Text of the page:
The purpose of Work Package 7's contribution to the project is to map guidelines and best practice in dealing with people with one or more chronic conditions. Furthermore, the work package should provide suggestions for how clinical interactions can be supported by digitally. It is initially focused on people with COPD. Later it will focus on people with diabetes and cardiovascular disease, as well as other chronic diseases.

We aim to map to what extent there are literature, guidelines and recommendations in these thematic areas in Norway, Scandinavia and other countries.

Furthermore, we will look at how consultations and interactions take place in practice, and what barriers and challenges that arise in connection with the implementation of clinical guidelines across sectors.

Completed data gathering activities 2018 for WP7 and WP9 (fieldwork)

Completed data gathering activities 2017 for WP7 and WP9 (fieldwork)

Dissemination - Links and Publications

Eunji Lee, Lars Kayser, Deede Gammon and Gro Berntsen. Engaging and empowering citizens with long-term conditions: How to define personal goals and how to support the goal achievement with technology? The 18th International Conference on Integrated Care (ICIC18). Link to abstract:


Learning outcomes 2016

The projects we investigate in the field have changed the scope and the organizations. It is therefore difficult to fully disclose all aspects of each site. We need to work with both historical and current perspectives.

The four innovation arenas will together contribute to our learning, so it's important to combine these experiences.

Learning outcomes 2017

WP 7 works closely With WP 9 because the patient's individual digital plan in WP 7 must be adapted to the patient's goal (WP 9). WP 7 and 9 are covered by a joint post doc. Post doc E. Lee was employed in spring 2017. The postdoc and the WP leader have visited four of the innovation arenas and published an article on a service design approach that we tested in a visit to Tromsø.

We design data collection activities linked to patient goals and digital support. For example, we held group work with both healthcare professionals and patients. We discussed first 1) What is important in the patient's life? And 2) What kind of clinical data is important to gather and share to support follow-up of the personal goals identified in the first question.

We are launching a literature search on "How personal goals in people with chronic diseases can be formulated and followed by information and communication technology. This will be an article published later this year.

Learning outcomes 2018

The preliminary impression from fieldwork on individual care plans:

  • Telemedicine remote monitoring seems to work well (Egersund and Risør).
  • The teams are not able to access the patient's data from a GP/emergency care, which makes it difficult for them to get the overview of patient journey (Tromsø and Harstad).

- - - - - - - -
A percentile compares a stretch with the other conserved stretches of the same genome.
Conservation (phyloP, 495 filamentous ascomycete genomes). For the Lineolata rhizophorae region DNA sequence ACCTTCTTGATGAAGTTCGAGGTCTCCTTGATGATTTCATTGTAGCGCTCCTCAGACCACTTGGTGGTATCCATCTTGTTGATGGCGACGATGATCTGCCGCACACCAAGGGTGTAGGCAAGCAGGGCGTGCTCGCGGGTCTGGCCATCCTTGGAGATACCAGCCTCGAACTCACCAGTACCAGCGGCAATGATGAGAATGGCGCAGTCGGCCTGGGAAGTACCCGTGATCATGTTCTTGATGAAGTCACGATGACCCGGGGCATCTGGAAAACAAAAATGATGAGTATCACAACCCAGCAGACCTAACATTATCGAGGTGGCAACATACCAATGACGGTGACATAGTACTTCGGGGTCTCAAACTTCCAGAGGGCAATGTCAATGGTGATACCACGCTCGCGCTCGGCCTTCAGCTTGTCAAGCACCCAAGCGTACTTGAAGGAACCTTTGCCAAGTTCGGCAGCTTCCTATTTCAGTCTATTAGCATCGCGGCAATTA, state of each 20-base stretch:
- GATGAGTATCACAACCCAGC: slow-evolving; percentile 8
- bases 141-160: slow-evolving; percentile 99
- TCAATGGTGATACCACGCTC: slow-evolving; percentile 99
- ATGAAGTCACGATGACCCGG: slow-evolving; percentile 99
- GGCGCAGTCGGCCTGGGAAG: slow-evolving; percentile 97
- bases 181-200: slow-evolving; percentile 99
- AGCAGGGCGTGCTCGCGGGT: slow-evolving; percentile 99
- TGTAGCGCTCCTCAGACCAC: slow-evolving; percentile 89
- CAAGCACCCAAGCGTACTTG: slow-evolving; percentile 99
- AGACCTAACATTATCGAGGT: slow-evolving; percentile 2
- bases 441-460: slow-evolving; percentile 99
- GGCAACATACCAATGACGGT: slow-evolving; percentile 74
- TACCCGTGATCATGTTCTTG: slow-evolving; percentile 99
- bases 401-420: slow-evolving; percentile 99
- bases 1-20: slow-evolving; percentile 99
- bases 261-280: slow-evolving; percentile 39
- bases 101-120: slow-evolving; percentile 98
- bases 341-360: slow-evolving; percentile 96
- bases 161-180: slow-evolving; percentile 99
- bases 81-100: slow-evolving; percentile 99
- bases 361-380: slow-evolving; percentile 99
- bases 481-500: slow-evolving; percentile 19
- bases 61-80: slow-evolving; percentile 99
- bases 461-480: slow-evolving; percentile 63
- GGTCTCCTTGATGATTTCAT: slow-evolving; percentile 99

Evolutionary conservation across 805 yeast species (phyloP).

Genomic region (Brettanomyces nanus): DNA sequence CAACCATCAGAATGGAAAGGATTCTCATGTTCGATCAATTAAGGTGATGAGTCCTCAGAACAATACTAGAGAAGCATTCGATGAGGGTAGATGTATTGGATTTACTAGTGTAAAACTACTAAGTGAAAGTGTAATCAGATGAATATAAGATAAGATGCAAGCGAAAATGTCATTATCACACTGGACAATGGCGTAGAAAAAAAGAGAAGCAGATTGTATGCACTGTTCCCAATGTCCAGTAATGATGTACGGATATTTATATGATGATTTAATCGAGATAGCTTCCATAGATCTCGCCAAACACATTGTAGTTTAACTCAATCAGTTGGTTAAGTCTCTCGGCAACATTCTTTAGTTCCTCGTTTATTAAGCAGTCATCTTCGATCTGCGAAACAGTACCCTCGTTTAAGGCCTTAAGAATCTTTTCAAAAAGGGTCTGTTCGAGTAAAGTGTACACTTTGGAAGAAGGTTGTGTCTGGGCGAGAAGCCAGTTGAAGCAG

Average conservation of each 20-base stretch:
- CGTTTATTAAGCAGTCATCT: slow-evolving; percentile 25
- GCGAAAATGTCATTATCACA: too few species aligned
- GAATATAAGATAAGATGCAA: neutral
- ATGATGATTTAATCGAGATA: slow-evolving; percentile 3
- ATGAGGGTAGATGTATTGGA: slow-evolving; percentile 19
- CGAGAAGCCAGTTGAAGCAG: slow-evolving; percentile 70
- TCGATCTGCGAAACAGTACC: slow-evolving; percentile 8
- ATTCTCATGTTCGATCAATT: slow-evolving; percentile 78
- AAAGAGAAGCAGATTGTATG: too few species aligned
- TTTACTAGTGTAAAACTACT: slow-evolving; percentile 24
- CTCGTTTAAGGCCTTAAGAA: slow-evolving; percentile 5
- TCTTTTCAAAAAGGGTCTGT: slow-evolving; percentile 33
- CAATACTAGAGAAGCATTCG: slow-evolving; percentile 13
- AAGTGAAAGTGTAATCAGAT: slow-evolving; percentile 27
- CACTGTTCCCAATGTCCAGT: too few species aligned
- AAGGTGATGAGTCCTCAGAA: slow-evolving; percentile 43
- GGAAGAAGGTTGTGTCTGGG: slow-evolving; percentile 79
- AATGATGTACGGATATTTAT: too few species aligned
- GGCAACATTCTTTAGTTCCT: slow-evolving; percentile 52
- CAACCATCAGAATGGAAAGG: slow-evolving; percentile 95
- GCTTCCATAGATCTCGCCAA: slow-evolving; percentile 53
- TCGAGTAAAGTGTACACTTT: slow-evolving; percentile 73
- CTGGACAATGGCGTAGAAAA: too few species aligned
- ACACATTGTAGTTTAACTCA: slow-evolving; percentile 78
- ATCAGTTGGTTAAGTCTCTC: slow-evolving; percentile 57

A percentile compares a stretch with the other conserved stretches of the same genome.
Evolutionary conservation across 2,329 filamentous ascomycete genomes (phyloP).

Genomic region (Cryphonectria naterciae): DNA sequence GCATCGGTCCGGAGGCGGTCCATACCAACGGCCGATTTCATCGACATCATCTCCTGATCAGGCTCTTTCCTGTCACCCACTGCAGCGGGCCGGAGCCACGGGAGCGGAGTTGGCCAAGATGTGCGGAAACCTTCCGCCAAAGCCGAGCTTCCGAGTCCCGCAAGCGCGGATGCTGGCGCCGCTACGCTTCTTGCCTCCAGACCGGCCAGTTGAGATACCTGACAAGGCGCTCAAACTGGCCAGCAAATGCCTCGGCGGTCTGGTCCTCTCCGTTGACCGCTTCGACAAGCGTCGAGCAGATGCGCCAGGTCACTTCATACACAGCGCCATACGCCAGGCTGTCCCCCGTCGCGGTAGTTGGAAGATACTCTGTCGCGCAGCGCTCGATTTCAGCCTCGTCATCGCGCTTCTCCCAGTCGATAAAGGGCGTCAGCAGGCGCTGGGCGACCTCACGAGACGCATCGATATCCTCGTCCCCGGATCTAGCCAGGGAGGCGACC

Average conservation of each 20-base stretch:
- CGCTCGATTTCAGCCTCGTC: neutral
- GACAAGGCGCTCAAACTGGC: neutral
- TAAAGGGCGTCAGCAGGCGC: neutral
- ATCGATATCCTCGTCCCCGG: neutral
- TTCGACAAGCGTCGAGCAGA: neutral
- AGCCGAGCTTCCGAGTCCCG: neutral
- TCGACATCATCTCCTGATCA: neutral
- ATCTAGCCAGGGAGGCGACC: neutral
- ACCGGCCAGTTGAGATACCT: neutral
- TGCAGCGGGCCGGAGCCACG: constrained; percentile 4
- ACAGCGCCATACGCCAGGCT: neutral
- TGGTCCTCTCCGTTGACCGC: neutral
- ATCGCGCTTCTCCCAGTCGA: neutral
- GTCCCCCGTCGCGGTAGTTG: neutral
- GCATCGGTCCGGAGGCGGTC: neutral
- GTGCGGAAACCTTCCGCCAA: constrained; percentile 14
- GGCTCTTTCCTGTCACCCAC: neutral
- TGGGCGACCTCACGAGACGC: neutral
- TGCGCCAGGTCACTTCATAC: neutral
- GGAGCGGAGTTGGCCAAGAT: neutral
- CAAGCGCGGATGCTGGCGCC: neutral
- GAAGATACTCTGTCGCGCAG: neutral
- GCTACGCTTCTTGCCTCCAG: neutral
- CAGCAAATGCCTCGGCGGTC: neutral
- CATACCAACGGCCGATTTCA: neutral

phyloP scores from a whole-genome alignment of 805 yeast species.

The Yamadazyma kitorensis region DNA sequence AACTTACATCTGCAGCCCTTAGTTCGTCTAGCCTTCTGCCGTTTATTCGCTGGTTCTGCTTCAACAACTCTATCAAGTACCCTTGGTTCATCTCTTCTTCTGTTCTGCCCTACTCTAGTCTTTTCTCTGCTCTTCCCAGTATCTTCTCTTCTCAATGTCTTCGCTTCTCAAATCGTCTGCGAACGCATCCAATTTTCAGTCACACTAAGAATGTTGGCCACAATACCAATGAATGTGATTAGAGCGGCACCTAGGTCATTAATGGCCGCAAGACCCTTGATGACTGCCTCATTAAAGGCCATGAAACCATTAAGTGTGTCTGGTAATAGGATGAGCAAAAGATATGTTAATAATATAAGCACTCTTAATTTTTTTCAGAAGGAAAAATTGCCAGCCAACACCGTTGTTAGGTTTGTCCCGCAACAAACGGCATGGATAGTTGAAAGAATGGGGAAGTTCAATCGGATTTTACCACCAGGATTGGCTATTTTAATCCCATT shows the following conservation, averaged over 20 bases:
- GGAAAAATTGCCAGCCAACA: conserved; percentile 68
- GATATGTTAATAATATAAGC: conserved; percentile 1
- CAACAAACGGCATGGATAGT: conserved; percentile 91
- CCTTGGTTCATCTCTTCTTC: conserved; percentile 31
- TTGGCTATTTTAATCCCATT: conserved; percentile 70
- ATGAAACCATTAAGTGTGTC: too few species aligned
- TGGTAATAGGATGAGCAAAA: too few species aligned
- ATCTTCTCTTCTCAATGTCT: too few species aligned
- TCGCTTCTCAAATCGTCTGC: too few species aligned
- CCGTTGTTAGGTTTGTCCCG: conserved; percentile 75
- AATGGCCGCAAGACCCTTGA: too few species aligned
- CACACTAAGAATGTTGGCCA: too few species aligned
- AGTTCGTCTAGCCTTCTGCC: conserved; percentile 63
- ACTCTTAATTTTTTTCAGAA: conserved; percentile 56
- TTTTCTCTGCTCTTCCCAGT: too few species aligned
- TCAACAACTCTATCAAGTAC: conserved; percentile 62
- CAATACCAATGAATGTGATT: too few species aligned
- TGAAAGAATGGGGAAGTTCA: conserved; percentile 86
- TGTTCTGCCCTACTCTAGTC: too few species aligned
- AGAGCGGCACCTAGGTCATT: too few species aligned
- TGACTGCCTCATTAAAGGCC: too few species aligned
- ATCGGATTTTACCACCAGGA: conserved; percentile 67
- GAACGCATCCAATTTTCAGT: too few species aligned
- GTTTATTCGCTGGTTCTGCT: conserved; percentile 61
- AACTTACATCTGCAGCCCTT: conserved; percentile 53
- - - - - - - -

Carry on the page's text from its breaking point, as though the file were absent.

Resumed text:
Preliminary findings from scoping review on digital support for personalized health goals and individualized care plans. Full-text screening is now underway.

  • Main care plan disease types: type 1 or 2 diabetes, COPD, cardiovascular disease/failure, mental disorders, uncontrolled blood pressure, and cancer.
  • ICT Communication support for careplans: telephone call, mobile app, video conference, text message, website (portal, software, etc.), wearables, email, face to face, and PDA program.


  • Kari Dyb, senior researcher, Norwegian Centre for E-health, email hidden; JavaScript is required, tel +4790110922
  • Lisbeth Kvam, forsker, NTNU, email hidden; JavaScript is required, tel +4773559357 and +4799241349

Description of the Work Package

Redesign of care is a complex intervention. Many promising technological innovations in health and social care are characterized by nonadoption or abandonment by individuals or by failed attempts to scale up locally, spread distantly, or sustain the innovation long term at the organization or system level (Greenhalg et al 2017). The active ingredients in implementation processes are multiple, interacting and context depending. Hence, there are a number of factors associated with implementation results. WP 8 focus on implementation and deployment processes from the perspectives of health care providers. The empirical settings are four different health-technology initiatives, three in Norway and one in Denmark, who share the “3P-core vision about truly citizen centred care”. We will especially examine effects of fidelity to the 3P care vision on results and are particularly interested in the ways that ideas about the value of patient care as a craft are deployed to frame new technology-supported practices, and how this value potentially contest and support the legitimacy of the intervention.


  • Produce new social science knowledge on implementation of complex interventions in health care, including an evaluation framework based in existing implementation theory: NASSS: Nonadoption, Abandonment, and Challenges to the Scale-Up, Spread, and Sustainability of Health and Care Technologies (Greenhalgh et al 2017).
  • Use the evaluation framework to support the implementation of the 3P productive teams intervention with rapid feed-back cycles.